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Is Now The Time To Put Cryosite (ASX:CTE) On Your Watchlist?

It's common for many investors, especially those who are inexperienced, to buy shares in companies with a good story even if these companies are loss-making. But as Peter Lynch said in One Up On Wall Street, 'Long shots almost never pay off.' Loss making companies can act like a sponge for capital - so investors should be cautious that they're not throwing good money after bad.

If this kind of company isn't your style, you like companies that generate revenue, and even earn profits, then you may well be interested in Cryosite (ASX:CTE). While this doesn't necessarily speak to whether it's undervalued, the profitability of the business is enough to warrant some appreciation - especially if its growing.

Check out our latest analysis for Cryosite

How Quickly Is Cryosite Increasing Earnings Per Share?

The market is a voting machine in the short term, but a weighing machine in the long term, so you'd expect share price to follow earnings per share (EPS) outcomes eventually. Therefore, there are plenty of investors who like to buy shares in companies that are growing EPS. To the delight of shareholders, Cryosite has achieved impressive annual EPS growth of 44%, compound, over the last three years. That sort of growth rarely ever lasts long, but it is well worth paying attention to when it happens.

It's often helpful to take a look at earnings before interest and tax (EBIT) margins, as well as revenue growth, to get another take on the quality of the company's growth. Cryosite shareholders can take confidence from the fact that EBIT margins are up from 8.7% to 14%, and revenue is growing. Both of which are great metrics to check off for potential growth.

The chart below shows how the company's bottom and top lines have progressed over time. For finer detail, click on the image.


Since Cryosite is no giant, with a market capitalisation of AU$33m, you should definitely check its cash and debt before getting too excited about its prospects.

Are Cryosite Insiders Aligned With All Shareholders?

Investors are always searching for a vote of confidence in the companies they hold and insider buying is one of the key indicators for optimism on the market. Because often, the purchase of stock is a sign that the buyer views it as undervalued. However, small purchases are not always indicative of conviction, and insiders don't always get it right.

First and foremost; there we saw no insiders sell Cryosite shares in the last year. But the important part is that Non Executive Director Andrew Kroger spent AU$992k buying stock, at an average price of AU$0.44. It seems at least one insider thinks that the company is doing well - and they are backing that view with cash.

These recent buys aren't the only encouraging sign for shareholders, as a look at the shareholder registry for Cryosite will reveal that insiders own a significant piece of the pie. Owning 50% of the company, insiders have plenty riding on the performance of the the share price. Those who are comforted by solid insider ownership like this should be happy, as it implies that those running the business are genuinely motivated to create shareholder value. Although, with Cryosite being valued at AU$33m, this is a small company we're talking about. So this large proportion of shares owned by insiders only amounts to AU$16m. That might not be a huge sum but it should be enough to keep insiders motivated!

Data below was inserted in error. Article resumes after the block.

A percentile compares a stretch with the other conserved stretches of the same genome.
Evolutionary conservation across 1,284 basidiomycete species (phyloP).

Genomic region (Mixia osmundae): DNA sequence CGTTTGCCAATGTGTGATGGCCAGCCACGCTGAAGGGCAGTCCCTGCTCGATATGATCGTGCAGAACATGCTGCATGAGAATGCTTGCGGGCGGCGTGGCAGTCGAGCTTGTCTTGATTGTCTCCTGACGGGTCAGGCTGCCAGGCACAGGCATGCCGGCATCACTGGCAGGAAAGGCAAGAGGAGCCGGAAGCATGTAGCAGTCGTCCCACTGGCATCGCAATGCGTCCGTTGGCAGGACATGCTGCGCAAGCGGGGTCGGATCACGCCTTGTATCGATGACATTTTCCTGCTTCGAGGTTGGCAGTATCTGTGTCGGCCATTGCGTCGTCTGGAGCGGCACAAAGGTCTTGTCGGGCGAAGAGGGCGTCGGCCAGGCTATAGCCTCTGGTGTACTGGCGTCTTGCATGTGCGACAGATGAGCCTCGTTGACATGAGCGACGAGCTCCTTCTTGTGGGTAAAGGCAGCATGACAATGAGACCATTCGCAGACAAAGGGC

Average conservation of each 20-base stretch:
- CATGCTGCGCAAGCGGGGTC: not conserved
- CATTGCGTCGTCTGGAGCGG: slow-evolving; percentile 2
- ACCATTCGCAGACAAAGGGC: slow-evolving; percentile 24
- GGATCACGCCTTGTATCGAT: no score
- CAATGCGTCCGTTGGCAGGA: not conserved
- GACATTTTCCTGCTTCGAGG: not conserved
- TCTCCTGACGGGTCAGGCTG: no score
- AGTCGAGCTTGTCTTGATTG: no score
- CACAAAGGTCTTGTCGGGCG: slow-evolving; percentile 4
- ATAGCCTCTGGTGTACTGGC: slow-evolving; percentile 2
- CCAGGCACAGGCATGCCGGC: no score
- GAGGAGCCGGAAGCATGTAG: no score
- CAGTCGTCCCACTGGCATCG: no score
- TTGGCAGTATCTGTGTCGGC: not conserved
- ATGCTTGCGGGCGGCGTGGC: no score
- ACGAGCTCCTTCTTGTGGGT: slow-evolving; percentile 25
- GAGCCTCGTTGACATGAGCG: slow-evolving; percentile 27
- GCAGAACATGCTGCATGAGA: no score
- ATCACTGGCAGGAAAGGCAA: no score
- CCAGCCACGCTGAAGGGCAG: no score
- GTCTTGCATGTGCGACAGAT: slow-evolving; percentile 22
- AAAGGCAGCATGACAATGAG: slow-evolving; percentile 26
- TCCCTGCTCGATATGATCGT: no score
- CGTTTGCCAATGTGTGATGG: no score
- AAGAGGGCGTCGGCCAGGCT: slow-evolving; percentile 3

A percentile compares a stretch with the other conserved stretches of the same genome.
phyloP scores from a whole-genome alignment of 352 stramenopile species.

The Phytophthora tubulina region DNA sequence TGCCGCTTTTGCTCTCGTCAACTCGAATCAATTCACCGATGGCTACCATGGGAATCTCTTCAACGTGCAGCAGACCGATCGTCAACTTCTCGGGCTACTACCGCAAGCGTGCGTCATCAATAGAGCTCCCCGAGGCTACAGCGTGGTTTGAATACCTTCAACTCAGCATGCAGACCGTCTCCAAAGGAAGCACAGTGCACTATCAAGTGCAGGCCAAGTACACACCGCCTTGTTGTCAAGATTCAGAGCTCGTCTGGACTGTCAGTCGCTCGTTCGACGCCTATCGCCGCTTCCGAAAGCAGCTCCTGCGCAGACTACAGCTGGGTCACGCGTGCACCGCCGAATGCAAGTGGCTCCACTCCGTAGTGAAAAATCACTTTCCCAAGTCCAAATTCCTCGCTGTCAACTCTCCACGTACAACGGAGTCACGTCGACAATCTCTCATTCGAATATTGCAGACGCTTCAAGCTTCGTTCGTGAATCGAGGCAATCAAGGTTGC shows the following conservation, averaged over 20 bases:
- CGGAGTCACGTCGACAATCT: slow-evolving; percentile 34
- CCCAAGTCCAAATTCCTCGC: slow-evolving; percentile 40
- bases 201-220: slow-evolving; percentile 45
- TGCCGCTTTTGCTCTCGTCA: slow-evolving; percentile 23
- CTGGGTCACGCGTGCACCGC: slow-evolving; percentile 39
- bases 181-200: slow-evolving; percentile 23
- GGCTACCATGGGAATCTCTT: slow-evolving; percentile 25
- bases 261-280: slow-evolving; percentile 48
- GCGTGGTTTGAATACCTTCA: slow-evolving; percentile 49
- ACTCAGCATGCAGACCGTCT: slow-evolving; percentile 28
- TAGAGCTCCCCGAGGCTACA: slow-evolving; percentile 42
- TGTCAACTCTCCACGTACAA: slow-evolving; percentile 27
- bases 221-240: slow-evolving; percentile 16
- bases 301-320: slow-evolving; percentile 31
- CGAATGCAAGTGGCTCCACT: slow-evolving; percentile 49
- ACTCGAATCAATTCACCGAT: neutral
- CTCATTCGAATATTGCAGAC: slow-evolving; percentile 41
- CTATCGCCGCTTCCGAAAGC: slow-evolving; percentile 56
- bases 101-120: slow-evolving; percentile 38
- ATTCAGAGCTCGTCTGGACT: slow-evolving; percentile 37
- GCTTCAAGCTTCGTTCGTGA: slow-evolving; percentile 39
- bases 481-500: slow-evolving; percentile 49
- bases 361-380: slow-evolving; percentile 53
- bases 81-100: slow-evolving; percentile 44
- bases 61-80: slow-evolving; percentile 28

While insiders are apparently happy to hold and accumulate shares, that is just part of the big picture. That's because Cryosite's CEO, John Hogg, is paid at a relatively modest level when compared to other CEOs for companies of this size. For companies with market capitalisations under AU$288m, like Cryosite, the median CEO pay is around AU$410k.

Cryosite offered total compensation worth AU$337k to its CEO in the year to June 2021. That comes in below the average for similar sized companies and seems pretty reasonable. CEO remuneration levels are not the most important metric for investors, but when the pay is modest, that does support enhanced alignment between the CEO and the ordinary shareholders. It can also be a sign of good governance, more generally.

Does Cryosite Deserve A Spot On Your Watchlist?

Cryosite's earnings per share have been soaring, with growth rates sky high. The icing on the cake is that insiders own a large chunk of the company and one has even been buying more shares. This quick rundown suggests that the business may be of good quality, and also at an inflection point, so maybe Cryosite deserves timely attention. Even so, be aware that Cryosite is showing 2 warning signs in our investment analysis , you should know about...

There are plenty of other companies that have insiders buying up shares. So if you like the sound of Cryosite, you'll probably love this free list of growing companies that insiders are buying.

Please note the insider transactions discussed in this article refer to reportable transactions in the relevant jurisdiction.

Have feedback on this article? Concerned about the content? Get in touch with us directly. Alternatively, email editorial-team (at)

This article by Simply Wall St is general in nature. We provide commentary based on historical data and analyst forecasts only using an unbiased methodology and our articles are not intended to be financial advice. It does not constitute a recommendation to buy or sell any stock, and does not take account of your objectives, or your financial situation. We aim to bring you long-term focused analysis driven by fundamental data. Note that our analysis may not factor in the latest price-sensitive company announcements or qualitative material. Simply Wall St has no position in any stocks mentioned.

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